And he became in his own personal and ministerial life the exponent, the noblest exponent, of the teaching of the Reformation. The changed condition of things required a changed ideal of the pastoral life and work. He was the prototype of the English parish clergyman. Even at this late date, after the lapse of three centuries, he is still the best model on which the priest of the English Church can frame and fashion his life. He anticipated too by three centuries the supplemental work, which in our own age for the first time the clergy have grafted upon their parochial ministrations. He was not only the faithful, earnest, loving rector of Houghton, the father of his flock, but he was likewise the enthusiastic, fearless, impassioned missionary preacher of Tynedale and of Redesdale. His work at home infused his work abroad with sympathy and love ; and his work abroad charged his work at home with the fire of zeal. Each acted and reacted on the other.
And in another respect too he was the true exemplar of the English Church. He led the way in that care for education, which happily has (with rare exceptions) been the general characteristic of the English clergy. His grammar-school79, standing face to face with his church, is a fit emblem of his principles. Religion must go hand in hand with education, that so we may lay on God's altar a higher, fuller, more complete sacrifice of self.
But of the man himself what shall I say? The first feature which strikes us in his character is his absolute disinterestedness, the entire absence of selfseeking, and the complete forgetfulness of worldly advantage, which marked his whole life. Again and again tempting offers are thrown in his way. Again and again they are rejected. They have no temptation for him. It is easier for him to refuse or to resign, than to accept or to retain. 'How tender a thing conscience is,' he wrote on one such occasion, 'I have found by too good experience. I have found, moreover, that as it is easily wounded, so it is with difficulty healed. And for my own part, I speak from my heart, I would rather be often wounded in my body than once in my mind.' In an age of worldliness and self-seeking he was most unworldly.
And allied with his unworldliness is his courage. Witness the spirit which drove him despite all the remonstrances of his friends to return to England a convert to the Reformation when the Marian persecution was raging, and the prospects of the Reformation seemed most hopeless,—to put his head, as it was thought, in the lion's mouth. Witness again his bold denunciation of abuses in the kingdom to his sovereign, and of abuses in the diocese to his bishop. Witness once more his dauntless intervention amidst clashing weapons in that deadly feud of faction and faction in Rothbury church80.
But unworldliness and courage, when developed in a very high degree, are commonly associated with some weakness or defect of character in the opposite direction. The unworldly man is careless, unmethodical, without capacity in common affairs; the courageous man is hard, exacting, unsympathetic. Bernard Gilpin's character is open to no such charges. We are especially struck with the even balance of his character. No one good quality is developed to the expense of the other. He is bold and fearless, and yet he is tender and loving; he is most unworldly, and yet he shows a business capacity of no common order; he is most profuse in his beneficence, and yet he exercises the strictest and most careful economy. 'I am very much moved concerning him,' said one who came in contact with him in his youth, 'for he doeth and speaketh all things with an upright heart.' 'Cheerfulness,' writes another who lived in our own times, 'cheerfulness was in his soul, because it was in good health. He saw his way through all the paths of life by the lamp of his conscience, which he kept well trimmed. In all things he kept by the model of Christ. Like his Master, he was a sharp sword against the scribes and Pharisees, hypocrites; a place of refuge to the naked and destitute, a shepherd to the flock, food to the hungry, and drink to the thirsty81.'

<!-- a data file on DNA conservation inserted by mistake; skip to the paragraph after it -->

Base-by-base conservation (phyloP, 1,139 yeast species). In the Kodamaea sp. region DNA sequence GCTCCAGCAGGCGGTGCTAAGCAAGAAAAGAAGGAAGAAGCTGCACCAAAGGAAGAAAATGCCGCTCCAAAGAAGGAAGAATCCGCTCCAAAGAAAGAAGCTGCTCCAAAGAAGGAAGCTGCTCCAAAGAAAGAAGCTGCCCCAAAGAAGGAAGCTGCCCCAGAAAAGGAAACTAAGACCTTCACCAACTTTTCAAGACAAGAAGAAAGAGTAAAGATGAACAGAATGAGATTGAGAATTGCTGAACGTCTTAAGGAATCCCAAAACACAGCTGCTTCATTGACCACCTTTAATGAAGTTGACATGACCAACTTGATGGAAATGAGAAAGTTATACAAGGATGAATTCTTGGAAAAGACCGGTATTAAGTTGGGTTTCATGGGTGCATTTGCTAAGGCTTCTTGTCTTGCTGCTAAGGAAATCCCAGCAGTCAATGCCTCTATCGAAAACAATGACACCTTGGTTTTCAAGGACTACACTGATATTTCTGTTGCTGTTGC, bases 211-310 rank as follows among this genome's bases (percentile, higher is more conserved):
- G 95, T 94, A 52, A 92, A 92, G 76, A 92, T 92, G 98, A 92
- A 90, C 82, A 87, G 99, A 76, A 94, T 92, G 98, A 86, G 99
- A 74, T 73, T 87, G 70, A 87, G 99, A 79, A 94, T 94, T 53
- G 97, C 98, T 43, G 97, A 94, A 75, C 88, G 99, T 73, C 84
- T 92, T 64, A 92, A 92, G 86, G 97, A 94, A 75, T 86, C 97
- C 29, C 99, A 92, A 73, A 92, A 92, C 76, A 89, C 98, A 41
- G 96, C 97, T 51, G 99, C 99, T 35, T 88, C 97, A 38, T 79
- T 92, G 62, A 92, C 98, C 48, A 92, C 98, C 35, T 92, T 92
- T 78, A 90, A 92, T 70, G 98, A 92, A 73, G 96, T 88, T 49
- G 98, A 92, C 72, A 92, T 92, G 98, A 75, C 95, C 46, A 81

This is the man for whose life, for whose influence, for whose memory—far and wide where the English language is spoken, but more especially in this place— we thank God this day. On his death-bed85, he called the poor people of Houghton about him, and said to them that 'he found that he was going out of the world'; and 'he hoped they would be his witnesses at the Great Day.' 'If ever he had told them any good thing, he would have them remember that in his stead.' Does he not make the same appeal to you their descendants, speaking from yonder grave this afternoon? Yes, be ye his witnesses at the Great Day. If he has taught you any good thing by his life, remember it in your lives. This is the highest and the truest form of commemoration.
Now therefore, we pray thee, dear Lord, grant to us full and grateful hearts that they may overflow with thanksgiving to Thee this day; for that Thou didst purchase a Universal Church by the precious blood of Thy dear Son, and gather it in one from all nations and peoples and tongues; for that in the fulness of time Thou didst through much anguish and many trials purge it from the errors of long centuries; for that Thou didst give to the people of this parish the teaching and example of a heroic and saintly life—an inheritance, a light and a crown of joy to all time.